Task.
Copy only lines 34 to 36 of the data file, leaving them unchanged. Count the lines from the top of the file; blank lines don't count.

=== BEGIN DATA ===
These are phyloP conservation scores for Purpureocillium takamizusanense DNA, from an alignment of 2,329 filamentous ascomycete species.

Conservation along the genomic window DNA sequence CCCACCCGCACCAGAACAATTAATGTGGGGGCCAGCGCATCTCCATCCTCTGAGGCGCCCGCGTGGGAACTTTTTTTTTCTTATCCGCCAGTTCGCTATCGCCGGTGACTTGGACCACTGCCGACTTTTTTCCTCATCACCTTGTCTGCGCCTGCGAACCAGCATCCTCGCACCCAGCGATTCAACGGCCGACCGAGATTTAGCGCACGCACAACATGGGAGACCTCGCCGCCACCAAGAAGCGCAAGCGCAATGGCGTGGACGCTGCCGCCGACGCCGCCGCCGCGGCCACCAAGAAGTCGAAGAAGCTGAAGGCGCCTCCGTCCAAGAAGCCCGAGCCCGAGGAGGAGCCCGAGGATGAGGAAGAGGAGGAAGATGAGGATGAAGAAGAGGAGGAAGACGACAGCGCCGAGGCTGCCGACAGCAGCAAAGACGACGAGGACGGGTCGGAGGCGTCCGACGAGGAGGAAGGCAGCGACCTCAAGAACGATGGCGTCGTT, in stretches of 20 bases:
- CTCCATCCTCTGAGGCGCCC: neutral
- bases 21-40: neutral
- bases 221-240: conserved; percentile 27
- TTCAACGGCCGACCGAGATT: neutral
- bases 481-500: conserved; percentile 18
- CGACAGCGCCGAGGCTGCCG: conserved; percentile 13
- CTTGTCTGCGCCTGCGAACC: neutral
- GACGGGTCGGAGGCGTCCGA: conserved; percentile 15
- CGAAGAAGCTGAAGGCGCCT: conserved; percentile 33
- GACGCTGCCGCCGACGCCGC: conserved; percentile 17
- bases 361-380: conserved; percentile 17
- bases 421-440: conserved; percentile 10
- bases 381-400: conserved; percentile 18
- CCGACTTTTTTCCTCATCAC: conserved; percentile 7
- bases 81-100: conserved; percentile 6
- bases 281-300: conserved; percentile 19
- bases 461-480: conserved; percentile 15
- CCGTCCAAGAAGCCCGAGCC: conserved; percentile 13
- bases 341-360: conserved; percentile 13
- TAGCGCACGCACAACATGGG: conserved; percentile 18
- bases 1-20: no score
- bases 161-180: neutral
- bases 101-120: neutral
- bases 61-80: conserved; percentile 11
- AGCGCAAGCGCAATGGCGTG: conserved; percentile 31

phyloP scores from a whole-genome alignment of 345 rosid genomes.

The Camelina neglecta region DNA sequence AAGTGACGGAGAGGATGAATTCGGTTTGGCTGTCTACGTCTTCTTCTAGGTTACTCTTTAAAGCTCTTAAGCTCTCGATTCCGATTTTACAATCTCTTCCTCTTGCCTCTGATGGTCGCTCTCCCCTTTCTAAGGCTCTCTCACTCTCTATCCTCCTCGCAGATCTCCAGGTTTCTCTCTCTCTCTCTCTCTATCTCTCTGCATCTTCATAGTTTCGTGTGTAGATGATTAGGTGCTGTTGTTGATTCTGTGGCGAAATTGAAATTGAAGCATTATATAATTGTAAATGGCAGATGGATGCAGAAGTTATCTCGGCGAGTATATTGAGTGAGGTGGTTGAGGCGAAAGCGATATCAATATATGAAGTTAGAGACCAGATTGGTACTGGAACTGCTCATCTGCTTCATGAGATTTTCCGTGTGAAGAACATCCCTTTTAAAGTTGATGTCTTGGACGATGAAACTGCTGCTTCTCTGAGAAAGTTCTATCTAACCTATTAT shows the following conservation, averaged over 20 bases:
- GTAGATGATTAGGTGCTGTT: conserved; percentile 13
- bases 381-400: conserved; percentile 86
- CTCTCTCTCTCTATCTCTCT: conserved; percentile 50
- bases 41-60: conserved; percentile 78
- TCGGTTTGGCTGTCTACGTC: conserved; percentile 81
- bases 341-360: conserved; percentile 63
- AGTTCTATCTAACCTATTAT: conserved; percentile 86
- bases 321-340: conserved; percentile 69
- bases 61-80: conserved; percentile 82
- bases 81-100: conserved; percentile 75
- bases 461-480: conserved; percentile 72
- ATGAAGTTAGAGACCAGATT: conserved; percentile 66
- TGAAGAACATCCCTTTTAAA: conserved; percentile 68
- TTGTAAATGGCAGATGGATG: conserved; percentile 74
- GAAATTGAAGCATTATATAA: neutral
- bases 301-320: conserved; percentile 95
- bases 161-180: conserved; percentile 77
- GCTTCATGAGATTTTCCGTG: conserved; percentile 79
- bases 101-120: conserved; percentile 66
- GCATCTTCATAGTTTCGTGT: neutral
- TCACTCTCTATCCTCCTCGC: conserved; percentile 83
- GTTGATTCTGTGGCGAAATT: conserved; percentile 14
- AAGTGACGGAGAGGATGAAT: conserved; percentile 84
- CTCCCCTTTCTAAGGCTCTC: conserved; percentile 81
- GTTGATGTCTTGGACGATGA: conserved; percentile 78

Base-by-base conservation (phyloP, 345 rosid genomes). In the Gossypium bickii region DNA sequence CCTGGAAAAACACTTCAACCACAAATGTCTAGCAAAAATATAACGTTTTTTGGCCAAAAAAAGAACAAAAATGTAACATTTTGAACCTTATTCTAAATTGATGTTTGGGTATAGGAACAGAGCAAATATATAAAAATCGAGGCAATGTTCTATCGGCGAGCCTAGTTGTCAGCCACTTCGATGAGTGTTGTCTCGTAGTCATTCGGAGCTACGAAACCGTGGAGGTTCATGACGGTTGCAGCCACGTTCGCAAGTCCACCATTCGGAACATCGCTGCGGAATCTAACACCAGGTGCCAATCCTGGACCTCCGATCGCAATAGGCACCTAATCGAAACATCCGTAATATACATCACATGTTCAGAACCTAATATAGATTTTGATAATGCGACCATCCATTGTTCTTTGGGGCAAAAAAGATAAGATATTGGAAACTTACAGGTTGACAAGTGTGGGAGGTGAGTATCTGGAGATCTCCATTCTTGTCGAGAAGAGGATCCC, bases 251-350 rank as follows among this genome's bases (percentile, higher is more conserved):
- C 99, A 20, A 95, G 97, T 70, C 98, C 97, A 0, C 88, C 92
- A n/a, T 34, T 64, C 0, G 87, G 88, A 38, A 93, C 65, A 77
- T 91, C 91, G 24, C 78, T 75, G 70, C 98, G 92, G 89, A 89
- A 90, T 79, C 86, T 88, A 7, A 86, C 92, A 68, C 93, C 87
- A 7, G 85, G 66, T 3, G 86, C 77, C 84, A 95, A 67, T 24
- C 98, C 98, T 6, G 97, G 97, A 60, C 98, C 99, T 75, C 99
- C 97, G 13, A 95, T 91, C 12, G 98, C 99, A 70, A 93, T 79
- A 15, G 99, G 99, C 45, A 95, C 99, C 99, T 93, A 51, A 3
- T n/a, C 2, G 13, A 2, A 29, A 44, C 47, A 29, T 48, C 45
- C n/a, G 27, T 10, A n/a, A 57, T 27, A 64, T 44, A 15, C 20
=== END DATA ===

- TCGGTTTGGCTGTCTACGTC: conserved; percentile 81
- bases 341-360: conserved; percentile 63
- AGTTCTATCTAACCTATTAT: conserved; percentile 86